I like the terminology of going from protector to protectionist. It’s an interesting way of putting it. What it’s done is put the EU on the defensive. The trading relationship with the US is its largest overall trading relationship, the second largest being with China but it’s not just the trading relationship that matters. One of the key dynamics of the bilateral relationship is really the investment relationship, the 30 or 40 years of a deep web of interconnections; American companies invested into Europe and European companies invested into America.

Europeans have assumed that the relationship was seen as mutually beneficial. What’s been the big shock is that President Trump doesn’t see the trans-Atlantic relationship working for all Americans. He always points to the trade deficit that exists between America and the EU, around $170 billion or something like that last year. He says that proves that this lovely, cosy relationship is not real because “these guys are taking advantage of us”. Any trade deficit means someone else is getting the better of America.

He ignores two things. One, the investment side of the relationship. US companies and subsidiaries make more money from their investments in Europe than European companies make from their investments in America. And he also ignores the services trade, where the US runs a $70 billion surplus or so. Donald Trump doesn’t care about the investment relationship. He cares about jobs in America and jobs that were lost, so the fact that subsidiaries are making lots of money in Europe or China or anywhere else is irrelevant to him. He’d like to break down some of those relationships and say to American companies “come back and onshore”.

I’ll just make one other quick point. President Trump is eliding one other issue, which is an awkward truth – Europe has relied on America for its existential security since 1945 and wouldn’t have survived the Second World War without American blood and treasure. President Trump is the first one to say “hold on, you’ve run this trade deficit with us and we’re paying for your security? We’re defending you from Russia, but you trade with Russia and want to do more trade with Russia?”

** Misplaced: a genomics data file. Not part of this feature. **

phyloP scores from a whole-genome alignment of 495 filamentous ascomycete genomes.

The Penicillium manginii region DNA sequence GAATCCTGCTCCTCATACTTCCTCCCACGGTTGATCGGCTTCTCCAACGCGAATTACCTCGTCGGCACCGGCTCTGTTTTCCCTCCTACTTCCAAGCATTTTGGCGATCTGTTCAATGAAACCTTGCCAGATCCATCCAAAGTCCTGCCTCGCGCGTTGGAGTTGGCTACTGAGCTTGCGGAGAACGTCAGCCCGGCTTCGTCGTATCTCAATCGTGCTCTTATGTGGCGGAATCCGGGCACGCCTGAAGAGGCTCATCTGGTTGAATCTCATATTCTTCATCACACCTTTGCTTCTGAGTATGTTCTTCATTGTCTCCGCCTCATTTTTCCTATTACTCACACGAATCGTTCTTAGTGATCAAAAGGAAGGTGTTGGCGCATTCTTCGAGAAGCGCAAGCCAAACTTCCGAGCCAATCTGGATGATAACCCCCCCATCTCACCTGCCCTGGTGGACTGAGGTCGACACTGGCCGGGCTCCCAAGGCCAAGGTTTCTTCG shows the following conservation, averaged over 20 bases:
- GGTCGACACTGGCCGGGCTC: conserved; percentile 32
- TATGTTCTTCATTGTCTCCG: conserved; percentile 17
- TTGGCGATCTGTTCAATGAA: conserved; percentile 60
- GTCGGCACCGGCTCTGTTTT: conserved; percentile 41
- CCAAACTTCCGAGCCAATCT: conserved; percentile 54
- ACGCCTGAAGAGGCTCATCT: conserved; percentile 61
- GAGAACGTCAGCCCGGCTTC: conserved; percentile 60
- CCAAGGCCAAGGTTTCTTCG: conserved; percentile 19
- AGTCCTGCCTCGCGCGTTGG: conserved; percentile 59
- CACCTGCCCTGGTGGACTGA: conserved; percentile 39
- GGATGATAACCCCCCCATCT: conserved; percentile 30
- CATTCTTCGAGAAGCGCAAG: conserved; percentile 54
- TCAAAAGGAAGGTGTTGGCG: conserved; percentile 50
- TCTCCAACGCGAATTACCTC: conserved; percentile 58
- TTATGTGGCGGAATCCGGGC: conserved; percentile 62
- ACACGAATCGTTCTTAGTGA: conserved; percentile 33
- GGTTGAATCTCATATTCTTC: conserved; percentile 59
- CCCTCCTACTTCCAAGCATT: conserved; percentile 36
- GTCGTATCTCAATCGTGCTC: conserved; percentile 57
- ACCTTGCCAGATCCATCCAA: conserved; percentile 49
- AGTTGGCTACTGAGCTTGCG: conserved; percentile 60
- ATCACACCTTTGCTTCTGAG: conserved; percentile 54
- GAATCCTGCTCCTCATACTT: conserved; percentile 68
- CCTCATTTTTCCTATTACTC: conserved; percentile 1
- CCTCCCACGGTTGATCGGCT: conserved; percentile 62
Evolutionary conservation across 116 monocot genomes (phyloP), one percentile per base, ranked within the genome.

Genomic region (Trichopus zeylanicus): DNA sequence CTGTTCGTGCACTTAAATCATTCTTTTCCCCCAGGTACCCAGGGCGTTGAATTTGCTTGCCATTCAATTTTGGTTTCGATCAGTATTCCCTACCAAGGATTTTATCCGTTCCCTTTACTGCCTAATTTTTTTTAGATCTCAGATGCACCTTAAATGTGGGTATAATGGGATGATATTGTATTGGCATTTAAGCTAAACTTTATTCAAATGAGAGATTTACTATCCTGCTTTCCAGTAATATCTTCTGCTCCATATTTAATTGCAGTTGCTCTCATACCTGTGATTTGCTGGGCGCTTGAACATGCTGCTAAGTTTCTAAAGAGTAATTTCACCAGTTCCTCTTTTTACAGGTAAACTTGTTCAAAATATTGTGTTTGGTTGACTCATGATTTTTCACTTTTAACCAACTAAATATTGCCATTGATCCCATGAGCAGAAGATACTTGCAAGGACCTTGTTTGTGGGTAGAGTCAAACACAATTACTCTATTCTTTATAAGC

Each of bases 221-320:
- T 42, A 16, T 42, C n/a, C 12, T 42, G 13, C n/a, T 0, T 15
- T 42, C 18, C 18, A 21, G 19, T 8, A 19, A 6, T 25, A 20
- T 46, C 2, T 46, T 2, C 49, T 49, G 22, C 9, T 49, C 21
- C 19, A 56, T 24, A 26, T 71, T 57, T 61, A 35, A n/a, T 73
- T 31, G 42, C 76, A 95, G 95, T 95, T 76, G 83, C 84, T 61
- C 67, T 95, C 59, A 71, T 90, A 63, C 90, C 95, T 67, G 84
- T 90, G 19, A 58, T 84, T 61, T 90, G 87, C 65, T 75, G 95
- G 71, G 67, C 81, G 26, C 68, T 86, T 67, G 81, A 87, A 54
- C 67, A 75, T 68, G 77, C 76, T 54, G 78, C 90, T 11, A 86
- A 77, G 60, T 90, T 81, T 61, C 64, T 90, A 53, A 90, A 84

It raises very difficult questions for Europeans, because we don’t spend as much on defence.

Amb. Anthony Gardner, journalist Trisha de Borchgrave, Pr. Robin Niblett and ARENI’s chair Nicole Rolet during FM4FW 2020 From Home

Dr Robin Niblett

Europe would rather not be in this situation. It’s trying to leverage the decaying relationship with the Trump administration to build up a stronger European global voice. This is now called “strategic autonomy”. You even hear the phrase “we need more economic sovereignty” particularly from French finance minister Bruno Le Maire. The fact that European companies have been prevented from trying to follow through on the Iran agreement to trade with Iran because America said “no and we’ll punish European companies if you do it”, has made them say, “hold on, we depend too much on the US. We need to find a way to have our own independent voice”.

Now, how are they doing it? Two ways. Number one, they’ve stepped forward and led on global trade. They completed trade agreements with Japan, they’re completing trade agreements with Vietnam and Singapore, they completed their trade agreement with Canada. The Europeans have said, “You know what? We still benefit from trade. If the WTO is blocked or we’ve got a bilateral trade war with America, we’re going to show that trade still works.”